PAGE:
cheapest model offered equivalent performance to the top shelf model.
There is evidence to suggest this is no longer the case for current
- High quality amplifier built in - Just add car
speakers for a rich listening environment. If the cassette, minidisc, CD
or digital audio device input is functional, the device is useful for listening to something other
than the radio.
Audio output - Almost without
exception, car radios have conventional outputs known as RCA/phono/line out.
This means you can connect a minidisc, tape or other type of portable
recorder and be able to easily record DX on the go.
- Compact - Many of the home radio
tuners were designed to be close to the size of a DVD player. A car receiver takes up much less space in a
DXer's 'shack' & can be easily packed into a suitcase. The durability of these
units is unprecedented, they are virtually bullet proof.
unappealing - To non-DXers, it looks
quite odd to be using a car receiver in your home! Not the correct size for
placement with hi-fi components. A DXer could make a custom case to cover the car
radio in a shack to better match their other equipment,
providing they have vent holes so the radio won't overheat.
- Cumbersome to tune - Rotary tuning dials are the exception rather than
- Memory retention - The vast majority of receivers lose their preset
stations upon power off. This
important when transferring a car receiver from the car to the home.
There are exceptions including the Alpine Max Tune Professional tuner
& the Blaupunkt Digiceiver tuner. Your presets will be kept
permanently, just like a component tuner.
Powering the radio - A car radio usually needs the purchase and fitting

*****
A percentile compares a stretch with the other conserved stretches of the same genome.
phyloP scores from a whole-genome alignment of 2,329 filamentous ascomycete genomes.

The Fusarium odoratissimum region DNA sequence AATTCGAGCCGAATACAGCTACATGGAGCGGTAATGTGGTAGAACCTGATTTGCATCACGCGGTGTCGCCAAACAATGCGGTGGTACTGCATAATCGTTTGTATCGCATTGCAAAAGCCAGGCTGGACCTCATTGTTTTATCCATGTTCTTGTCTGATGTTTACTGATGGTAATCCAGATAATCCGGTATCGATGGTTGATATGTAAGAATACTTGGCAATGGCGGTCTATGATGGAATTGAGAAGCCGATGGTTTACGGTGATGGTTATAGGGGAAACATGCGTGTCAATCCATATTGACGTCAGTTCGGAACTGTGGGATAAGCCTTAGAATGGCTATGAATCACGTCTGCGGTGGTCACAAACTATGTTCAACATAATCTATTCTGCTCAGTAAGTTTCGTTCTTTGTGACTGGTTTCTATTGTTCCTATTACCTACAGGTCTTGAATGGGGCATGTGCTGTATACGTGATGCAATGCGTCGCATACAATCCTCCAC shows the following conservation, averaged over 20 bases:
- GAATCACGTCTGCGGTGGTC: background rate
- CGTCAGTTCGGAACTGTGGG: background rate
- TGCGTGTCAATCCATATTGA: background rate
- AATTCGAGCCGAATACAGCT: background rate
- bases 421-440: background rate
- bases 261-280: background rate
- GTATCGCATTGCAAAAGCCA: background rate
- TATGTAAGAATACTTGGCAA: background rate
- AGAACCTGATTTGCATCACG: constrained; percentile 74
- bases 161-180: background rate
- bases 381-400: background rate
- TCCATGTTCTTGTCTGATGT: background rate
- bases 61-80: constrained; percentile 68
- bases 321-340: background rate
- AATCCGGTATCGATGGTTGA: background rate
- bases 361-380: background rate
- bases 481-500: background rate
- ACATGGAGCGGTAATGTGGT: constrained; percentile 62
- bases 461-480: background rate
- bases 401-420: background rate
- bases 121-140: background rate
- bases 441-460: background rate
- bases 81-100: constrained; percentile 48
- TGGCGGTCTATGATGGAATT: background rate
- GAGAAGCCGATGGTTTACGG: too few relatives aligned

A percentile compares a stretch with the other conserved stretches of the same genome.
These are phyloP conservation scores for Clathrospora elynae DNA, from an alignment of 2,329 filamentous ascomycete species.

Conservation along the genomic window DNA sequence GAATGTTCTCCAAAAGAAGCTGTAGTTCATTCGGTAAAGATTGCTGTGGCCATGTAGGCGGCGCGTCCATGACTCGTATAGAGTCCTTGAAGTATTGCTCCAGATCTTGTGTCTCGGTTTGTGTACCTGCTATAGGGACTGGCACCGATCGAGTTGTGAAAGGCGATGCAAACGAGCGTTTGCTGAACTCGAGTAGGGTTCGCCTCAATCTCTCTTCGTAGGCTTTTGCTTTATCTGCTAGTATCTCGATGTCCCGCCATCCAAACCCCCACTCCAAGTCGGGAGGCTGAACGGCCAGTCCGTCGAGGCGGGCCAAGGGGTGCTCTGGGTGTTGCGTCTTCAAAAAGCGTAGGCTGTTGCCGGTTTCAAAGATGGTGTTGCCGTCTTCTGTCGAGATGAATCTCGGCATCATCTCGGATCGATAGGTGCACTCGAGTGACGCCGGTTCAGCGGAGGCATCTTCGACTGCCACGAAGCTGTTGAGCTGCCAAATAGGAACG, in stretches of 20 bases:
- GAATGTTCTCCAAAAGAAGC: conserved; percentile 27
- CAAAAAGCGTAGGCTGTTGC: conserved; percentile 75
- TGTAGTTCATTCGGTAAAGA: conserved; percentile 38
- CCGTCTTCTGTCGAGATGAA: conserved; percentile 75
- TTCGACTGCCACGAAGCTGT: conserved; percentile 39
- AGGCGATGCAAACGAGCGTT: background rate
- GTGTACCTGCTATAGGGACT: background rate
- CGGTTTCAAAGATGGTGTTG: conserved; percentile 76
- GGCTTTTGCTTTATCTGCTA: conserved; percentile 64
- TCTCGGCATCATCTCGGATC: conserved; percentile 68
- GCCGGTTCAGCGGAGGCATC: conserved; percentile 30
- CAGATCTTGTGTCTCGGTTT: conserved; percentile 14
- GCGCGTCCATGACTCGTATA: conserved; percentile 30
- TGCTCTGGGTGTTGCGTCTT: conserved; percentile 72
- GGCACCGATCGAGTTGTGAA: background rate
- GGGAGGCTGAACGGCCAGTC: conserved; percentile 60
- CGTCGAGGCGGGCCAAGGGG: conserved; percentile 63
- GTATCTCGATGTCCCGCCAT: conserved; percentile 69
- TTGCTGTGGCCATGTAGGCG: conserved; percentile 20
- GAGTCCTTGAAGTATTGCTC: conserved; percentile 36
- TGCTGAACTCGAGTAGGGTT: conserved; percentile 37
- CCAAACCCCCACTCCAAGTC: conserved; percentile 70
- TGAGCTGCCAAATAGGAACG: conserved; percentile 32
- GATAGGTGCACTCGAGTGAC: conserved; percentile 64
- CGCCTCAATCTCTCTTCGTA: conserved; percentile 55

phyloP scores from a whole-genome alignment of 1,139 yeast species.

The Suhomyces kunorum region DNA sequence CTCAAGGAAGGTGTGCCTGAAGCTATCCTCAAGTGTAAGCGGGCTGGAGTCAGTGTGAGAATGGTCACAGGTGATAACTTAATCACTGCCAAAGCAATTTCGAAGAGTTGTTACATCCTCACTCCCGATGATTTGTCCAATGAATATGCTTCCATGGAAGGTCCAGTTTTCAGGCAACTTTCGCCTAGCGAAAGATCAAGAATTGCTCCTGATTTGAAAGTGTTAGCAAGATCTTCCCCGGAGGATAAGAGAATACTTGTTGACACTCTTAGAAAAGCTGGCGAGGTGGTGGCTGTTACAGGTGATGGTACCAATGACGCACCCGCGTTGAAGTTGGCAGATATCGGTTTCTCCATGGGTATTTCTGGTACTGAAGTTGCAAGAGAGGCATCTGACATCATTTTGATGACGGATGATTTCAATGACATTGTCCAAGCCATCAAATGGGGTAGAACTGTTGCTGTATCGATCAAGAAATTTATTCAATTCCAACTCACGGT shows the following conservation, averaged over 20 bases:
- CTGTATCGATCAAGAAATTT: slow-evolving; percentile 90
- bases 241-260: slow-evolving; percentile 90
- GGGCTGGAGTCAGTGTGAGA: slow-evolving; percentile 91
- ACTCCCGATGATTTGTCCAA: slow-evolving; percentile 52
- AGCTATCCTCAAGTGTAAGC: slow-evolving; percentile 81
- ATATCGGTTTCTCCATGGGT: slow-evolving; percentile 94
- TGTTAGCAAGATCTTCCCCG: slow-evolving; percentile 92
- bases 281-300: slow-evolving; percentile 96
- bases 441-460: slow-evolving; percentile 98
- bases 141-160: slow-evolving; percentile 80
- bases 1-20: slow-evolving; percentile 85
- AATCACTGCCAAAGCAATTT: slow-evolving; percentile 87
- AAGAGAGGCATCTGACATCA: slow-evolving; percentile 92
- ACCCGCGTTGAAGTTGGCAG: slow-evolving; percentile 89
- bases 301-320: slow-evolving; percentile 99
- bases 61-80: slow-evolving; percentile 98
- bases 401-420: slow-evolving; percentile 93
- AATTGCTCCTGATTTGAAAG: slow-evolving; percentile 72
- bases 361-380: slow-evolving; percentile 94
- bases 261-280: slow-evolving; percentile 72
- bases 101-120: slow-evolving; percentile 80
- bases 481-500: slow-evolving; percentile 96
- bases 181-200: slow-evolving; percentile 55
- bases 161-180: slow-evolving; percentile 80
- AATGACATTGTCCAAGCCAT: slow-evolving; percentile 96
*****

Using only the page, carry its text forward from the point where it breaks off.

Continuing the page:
of a DC line socket and 12 volt 1.5amp DC plugpack so it can run on indoor
power. Cost is $25 or less. While it is generally safe as 12 volt voltages only
are used, some basic electronic knowledge or assistance is useful to determine
the yellow, black and red power leads. No soldering is required if a DC FastOn
Barewires socket (Jaycar Electronics) is used.
- Noise -
The FM section of car receivers may have slightly
poorer signal-to-noise ratios than their conventional component tuner
very weak signals. This only applies if the component tuners are being
high quality amplifiers. Poor quality amplifiers, such as 'powered
speakers' are likely to introduce more audible hiss, likely offsetting
any potential benefit to
DXers using conventional component tuners.
- 'Modding' ain't easy
- For those who like to 'fiddle'
with equipment, filter modifications can be performed on car receivers,
surface mount components, double sided Printed Circuit Boards and
accessibility make it unpleasant to do so. It takes longer to perform
modifications than it does with a conventional tuner and the likelihood
damage may be higher. Adding Filter Adder Boards would test an
patience! It is worth noting that Sony SSIR-EXA radios are extremely
easy to modify, no more difficult than your average component tuner. Kenwood K3I Clean Reception
Tuner radios are difficult to modify because of the metal shielding over the tuner module.
Discussion concerning the most selective adaptive IF car receivers, according to
real field testing by German long distance FM enthusiasts is archived here.
Highly rated FM tuners include Blaupunkt's Sharx Twinceiver, Sharx Digiceiver and
Alpine's Max Tune Pro.
Last Updated on: Wednesday, 26 October 2011